The premium will change depending on the dealer, and may vary depending on the type of gold you are buying (it may be less if you’re buying gold coins) and how much you are buying (larger quantities means lower premiums). Some dealers charge percentages while others charge fixed costs. As an example, here are some of the fees gold dealers charge.



Gold Dealer A

Gold Dealer B

Gold Dealer C

Gold Dealer D






































The weight and purity

The value of gold will vary depending on whether you are buying a gold coin or bar, and how much does a gold bar weigh – it could be anything between 1 gram and 1 kg. As you can imagine, a 1-kilo bar of gold is a lot more valuable than 10 grams of gold. The details of the weight and purity are inscribed onto the gold ingot; you’ll want to make sure you are buying .999 pure gold – this means you are buying the highest quality of gold which means you’ll be able to sell it whenever you want.

You also want to take into account any taxes you’ll be paying on your gold. Gold bars and coins are VAT exempt, but you will need to pay capital gains tax on gold bar sales (although not on coins). It’s important to understand the implications of tax; luckily we put together a handy guide that breaks it all down for you:

How much should I buy?

It is true that the more gold you buy, the lower the fees you’ll be paying. However, as you can imagine, most people cannot pay thousands of pounds to buy 1 kilo of gold. One kilo of gold is also not very practical: it’s harder to sell, and it’s harder to liquidate. You can’t sell the gold bar in portions, only the entire bar.

For this reason, it’s best to buy 10 bars of 100 grams, or even smaller bars, such as 10 grams. You’ll still get a discount on your premium and will be able to sell your gold off in individual pieces whenever necessary.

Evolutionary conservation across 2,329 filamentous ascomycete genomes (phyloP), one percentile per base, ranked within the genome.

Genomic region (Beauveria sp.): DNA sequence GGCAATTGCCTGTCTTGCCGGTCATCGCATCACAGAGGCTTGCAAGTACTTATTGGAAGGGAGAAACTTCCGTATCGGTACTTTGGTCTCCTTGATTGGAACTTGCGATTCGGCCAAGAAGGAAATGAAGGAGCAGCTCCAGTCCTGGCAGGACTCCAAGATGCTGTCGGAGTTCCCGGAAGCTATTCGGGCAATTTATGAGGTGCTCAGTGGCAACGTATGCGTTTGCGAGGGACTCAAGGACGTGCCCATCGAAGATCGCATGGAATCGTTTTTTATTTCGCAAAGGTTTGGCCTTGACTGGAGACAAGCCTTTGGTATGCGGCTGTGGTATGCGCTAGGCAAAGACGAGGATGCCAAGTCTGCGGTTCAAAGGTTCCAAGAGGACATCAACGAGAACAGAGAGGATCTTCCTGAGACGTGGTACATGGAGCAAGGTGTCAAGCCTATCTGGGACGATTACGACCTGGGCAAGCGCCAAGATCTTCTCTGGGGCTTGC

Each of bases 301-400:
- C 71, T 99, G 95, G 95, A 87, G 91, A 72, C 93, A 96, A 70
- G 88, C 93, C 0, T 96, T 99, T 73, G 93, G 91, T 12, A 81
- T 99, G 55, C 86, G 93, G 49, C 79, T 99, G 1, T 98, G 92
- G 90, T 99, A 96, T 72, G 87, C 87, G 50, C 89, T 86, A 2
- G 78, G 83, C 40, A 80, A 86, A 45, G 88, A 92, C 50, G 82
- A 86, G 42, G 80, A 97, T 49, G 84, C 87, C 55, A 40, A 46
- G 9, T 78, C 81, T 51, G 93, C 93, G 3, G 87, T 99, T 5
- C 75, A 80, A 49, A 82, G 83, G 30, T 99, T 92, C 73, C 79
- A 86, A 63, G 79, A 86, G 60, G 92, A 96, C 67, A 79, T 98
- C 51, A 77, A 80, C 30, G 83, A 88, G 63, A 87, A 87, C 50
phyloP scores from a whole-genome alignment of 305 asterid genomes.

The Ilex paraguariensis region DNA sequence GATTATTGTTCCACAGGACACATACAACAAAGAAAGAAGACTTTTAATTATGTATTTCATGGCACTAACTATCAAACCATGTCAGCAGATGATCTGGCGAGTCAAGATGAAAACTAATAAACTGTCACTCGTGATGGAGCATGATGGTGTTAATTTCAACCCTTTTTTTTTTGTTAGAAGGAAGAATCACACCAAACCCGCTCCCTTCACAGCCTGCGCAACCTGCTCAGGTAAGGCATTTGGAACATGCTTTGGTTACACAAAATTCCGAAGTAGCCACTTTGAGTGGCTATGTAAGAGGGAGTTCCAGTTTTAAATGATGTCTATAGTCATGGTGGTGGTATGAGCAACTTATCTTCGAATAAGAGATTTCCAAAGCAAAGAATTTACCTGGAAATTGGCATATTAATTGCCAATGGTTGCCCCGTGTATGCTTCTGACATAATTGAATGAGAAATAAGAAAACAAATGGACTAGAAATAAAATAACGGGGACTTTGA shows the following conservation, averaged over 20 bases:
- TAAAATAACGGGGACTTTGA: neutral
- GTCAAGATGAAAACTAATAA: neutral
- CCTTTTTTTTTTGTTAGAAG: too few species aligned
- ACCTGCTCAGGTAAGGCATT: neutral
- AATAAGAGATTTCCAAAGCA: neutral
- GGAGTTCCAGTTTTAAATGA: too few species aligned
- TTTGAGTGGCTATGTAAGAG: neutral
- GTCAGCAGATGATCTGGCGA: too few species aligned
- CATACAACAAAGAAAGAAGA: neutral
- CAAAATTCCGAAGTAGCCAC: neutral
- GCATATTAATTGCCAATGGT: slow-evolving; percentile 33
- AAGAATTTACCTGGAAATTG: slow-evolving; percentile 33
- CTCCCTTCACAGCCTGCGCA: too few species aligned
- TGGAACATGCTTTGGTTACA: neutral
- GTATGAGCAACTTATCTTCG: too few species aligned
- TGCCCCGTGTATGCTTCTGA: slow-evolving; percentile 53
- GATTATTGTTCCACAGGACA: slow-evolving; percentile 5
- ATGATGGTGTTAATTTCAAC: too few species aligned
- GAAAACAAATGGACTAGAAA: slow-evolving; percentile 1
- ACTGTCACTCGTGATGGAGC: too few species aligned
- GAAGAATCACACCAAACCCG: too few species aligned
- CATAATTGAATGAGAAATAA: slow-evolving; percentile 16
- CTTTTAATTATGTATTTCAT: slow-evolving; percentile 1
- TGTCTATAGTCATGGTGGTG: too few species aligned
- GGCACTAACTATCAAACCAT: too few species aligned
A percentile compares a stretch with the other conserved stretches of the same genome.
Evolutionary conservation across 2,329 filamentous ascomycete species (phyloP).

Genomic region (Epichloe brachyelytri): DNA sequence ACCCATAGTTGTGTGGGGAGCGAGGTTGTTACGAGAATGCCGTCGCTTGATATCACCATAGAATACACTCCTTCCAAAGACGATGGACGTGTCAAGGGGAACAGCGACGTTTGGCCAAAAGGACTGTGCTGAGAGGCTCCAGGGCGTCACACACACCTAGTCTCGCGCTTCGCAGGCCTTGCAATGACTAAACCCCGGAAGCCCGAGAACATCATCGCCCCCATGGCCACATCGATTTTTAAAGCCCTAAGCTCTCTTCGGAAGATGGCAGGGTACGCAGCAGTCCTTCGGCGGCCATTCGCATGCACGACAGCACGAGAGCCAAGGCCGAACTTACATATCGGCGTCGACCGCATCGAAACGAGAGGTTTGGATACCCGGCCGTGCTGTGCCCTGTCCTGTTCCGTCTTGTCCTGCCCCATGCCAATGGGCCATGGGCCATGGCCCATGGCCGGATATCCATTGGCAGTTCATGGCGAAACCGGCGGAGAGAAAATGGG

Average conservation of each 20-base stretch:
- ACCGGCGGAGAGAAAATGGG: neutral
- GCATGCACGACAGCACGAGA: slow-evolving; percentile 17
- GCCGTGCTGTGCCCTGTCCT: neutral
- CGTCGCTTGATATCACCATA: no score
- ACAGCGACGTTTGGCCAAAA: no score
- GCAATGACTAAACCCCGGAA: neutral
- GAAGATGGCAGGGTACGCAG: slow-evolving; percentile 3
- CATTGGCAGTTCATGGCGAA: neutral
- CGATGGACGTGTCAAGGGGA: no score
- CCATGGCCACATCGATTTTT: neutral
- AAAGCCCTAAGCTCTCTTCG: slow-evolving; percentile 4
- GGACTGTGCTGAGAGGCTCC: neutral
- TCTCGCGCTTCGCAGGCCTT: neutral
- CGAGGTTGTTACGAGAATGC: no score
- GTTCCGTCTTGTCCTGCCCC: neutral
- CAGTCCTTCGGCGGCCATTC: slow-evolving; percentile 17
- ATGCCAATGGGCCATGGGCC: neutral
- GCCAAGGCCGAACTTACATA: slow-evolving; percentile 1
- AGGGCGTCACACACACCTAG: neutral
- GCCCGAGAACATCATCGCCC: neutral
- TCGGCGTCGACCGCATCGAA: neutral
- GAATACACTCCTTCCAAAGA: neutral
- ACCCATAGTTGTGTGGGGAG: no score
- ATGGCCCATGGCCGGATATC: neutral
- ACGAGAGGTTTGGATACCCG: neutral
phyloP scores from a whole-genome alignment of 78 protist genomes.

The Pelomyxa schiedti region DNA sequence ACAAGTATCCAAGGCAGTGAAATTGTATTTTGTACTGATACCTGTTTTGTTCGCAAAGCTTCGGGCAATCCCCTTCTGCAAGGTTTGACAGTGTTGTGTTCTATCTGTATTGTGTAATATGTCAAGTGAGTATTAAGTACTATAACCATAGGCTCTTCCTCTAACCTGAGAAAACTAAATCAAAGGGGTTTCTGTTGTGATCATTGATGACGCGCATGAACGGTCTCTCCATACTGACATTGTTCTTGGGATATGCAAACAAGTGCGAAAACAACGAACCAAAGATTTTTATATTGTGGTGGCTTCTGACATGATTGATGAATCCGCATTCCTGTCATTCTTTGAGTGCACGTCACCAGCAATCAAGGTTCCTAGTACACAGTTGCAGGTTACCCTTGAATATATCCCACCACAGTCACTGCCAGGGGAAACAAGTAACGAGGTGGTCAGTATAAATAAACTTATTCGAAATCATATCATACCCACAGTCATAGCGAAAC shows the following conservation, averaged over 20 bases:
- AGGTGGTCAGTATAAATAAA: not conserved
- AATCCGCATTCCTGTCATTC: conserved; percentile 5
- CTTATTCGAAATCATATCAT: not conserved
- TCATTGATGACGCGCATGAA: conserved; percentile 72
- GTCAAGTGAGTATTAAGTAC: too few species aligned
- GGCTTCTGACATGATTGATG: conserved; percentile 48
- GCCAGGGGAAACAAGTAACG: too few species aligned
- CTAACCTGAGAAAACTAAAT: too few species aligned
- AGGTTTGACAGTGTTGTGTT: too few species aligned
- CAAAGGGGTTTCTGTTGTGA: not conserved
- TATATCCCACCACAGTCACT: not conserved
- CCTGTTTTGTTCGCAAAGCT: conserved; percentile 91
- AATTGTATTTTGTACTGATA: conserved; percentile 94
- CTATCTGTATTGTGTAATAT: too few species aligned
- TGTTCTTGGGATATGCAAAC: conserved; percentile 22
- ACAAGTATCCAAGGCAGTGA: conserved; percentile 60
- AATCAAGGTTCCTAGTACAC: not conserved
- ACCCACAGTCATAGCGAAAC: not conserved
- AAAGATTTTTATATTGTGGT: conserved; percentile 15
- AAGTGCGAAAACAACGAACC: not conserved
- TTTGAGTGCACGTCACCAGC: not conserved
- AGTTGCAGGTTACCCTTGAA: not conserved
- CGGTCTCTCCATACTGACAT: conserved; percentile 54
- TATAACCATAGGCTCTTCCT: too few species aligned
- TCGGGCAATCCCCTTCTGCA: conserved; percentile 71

At Minted, we offer gold bars of 10 grams. Once you buy enough gold to own 10 grams, you can get it delivered and you’ll only have to pay shipping costs. This is different to many other gold dealers that buy kilos of gold and then require you to pay “fabrication” costs in order to smelt the bar into smaller pieces. With Minted, what you buy is what you own. And once you want to sell it, we’ll buy it back from you at better rates than the high street!

The price of a gold bar varies depending on its value, weight and who you are buying it from. You can easily find out the spot price of gold on a website such as Gold Price. You can learn more about premiums by checking our prices or the table listed above. And once you are ready to buy your gold, head over to Minted to open an account!

Araminta Robertson

Araminta Robertson

Araminta is a financial writer and self-professed Fintech nerd. She likes writing about investing, the future of payments and of course, gold.
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Disclaimer: Gold prices can fluctuate over time and may increase and decrease. The Minted App Ltd does not accept any responsibility for any loss caused by information provided on the website. Minted is not an investment advisor and recommends doing research before making a purchase.